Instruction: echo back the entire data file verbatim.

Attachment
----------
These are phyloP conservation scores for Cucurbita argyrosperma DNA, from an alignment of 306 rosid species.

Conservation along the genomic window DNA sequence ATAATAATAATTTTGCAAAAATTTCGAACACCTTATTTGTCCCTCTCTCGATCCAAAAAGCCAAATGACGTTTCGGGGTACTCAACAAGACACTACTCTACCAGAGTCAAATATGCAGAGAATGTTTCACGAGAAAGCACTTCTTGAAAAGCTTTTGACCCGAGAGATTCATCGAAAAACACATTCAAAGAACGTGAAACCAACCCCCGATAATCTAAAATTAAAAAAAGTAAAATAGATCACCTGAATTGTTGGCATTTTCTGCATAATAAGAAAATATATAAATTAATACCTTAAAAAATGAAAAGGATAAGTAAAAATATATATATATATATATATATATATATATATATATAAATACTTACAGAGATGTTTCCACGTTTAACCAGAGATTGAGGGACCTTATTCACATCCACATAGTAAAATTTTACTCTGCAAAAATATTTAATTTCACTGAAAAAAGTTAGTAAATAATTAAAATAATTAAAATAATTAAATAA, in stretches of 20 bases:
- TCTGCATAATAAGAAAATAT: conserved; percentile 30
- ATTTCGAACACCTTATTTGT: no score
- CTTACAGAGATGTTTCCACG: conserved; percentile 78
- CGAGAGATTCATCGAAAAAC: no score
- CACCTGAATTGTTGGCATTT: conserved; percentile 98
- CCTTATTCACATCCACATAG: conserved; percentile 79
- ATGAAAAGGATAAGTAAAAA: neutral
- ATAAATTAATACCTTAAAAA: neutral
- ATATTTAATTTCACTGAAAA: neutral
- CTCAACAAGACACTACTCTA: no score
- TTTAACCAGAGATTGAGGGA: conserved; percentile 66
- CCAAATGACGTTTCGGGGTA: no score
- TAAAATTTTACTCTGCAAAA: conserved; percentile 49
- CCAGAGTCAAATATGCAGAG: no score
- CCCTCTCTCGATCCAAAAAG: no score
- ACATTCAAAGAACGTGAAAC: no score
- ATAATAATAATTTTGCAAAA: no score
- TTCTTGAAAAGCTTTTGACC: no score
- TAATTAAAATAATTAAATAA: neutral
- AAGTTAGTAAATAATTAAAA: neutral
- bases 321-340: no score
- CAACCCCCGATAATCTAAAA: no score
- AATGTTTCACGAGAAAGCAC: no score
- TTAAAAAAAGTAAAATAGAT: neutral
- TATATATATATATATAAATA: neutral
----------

These are phyloP conservation scores for Cucurbita argyrosperma DNA, from an alignment of 306 rosid species.

Conservation along the genomic window DNA sequence ATAATAATAATTTTGCAAAAATTTCGAACACCTTATTTGTCCCTCTCTCGATCCAAAAAGCCAAATGACGTTTCGGGGTACTCAACAAGACACTACTCTACCAGAGTCAAATATGCAGAGAATGTTTCACGAGAAAGCACTTCTTGAAAAGCTTTTGACCCGAGAGATTCATCGAAAAACACATTCAAAGAACGTGAAACCAACCCCCGATAATCTAAAATTAAAAAAAGTAAAATAGATCACCTGAATTGTTGGCATTTTCTGCATAATAAGAAAATATATAAATTAATACCTTAAAAAATGAAAAGGATAAGTAAAAATATATATATATATATATATATATATATATATATATAAATACTTACAGAGATGTTTCCACGTTTAACCAGAGATTGAGGGACCTTATTCACATCCACATAGTAAAATTTTACTCTGCAAAAATATTTAATTTCACTGAAAAAAGTTAGTAAATAATTAAAATAATTAAAATAATTAAATAA, in stretches of 20 bases:
- TCTGCATAATAAGAAAATAT: conserved; percentile 30
- ATTTCGAACACCTTATTTGT: no score
- CTTACAGAGATGTTTCCACG: conserved; percentile 78
- CGAGAGATTCATCGAAAAAC: no score
- CACCTGAATTGTTGGCATTT: conserved; percentile 98
- CCTTATTCACATCCACATAG: conserved; percentile 79
- ATGAAAAGGATAAGTAAAAA: neutral
- ATAAATTAATACCTTAAAAA: neutral
- ATATTTAATTTCACTGAAAA: neutral
- CTCAACAAGACACTACTCTA: no score
- TTTAACCAGAGATTGAGGGA: conserved; percentile 66
- CCAAATGACGTTTCGGGGTA: no score
- TAAAATTTTACTCTGCAAAA: conserved; percentile 49
- CCAGAGTCAAATATGCAGAG: no score
- CCCTCTCTCGATCCAAAAAG: no score
- ACATTCAAAGAACGTGAAAC: no score
- ATAATAATAATTTTGCAAAA: no score
- TTCTTGAAAAGCTTTTGACC: no score
- TAATTAAAATAATTAAATAA: neutral
- AAGTTAGTAAATAATTAAAA: neutral
- bases 321-340: no score
- CAACCCCCGATAATCTAAAA: no score
- AATGTTTCACGAGAAAGCAC: no score
- TTAAAAAAAGTAAAATAGAT: neutral
- TATATATATATATATAAATA: neutral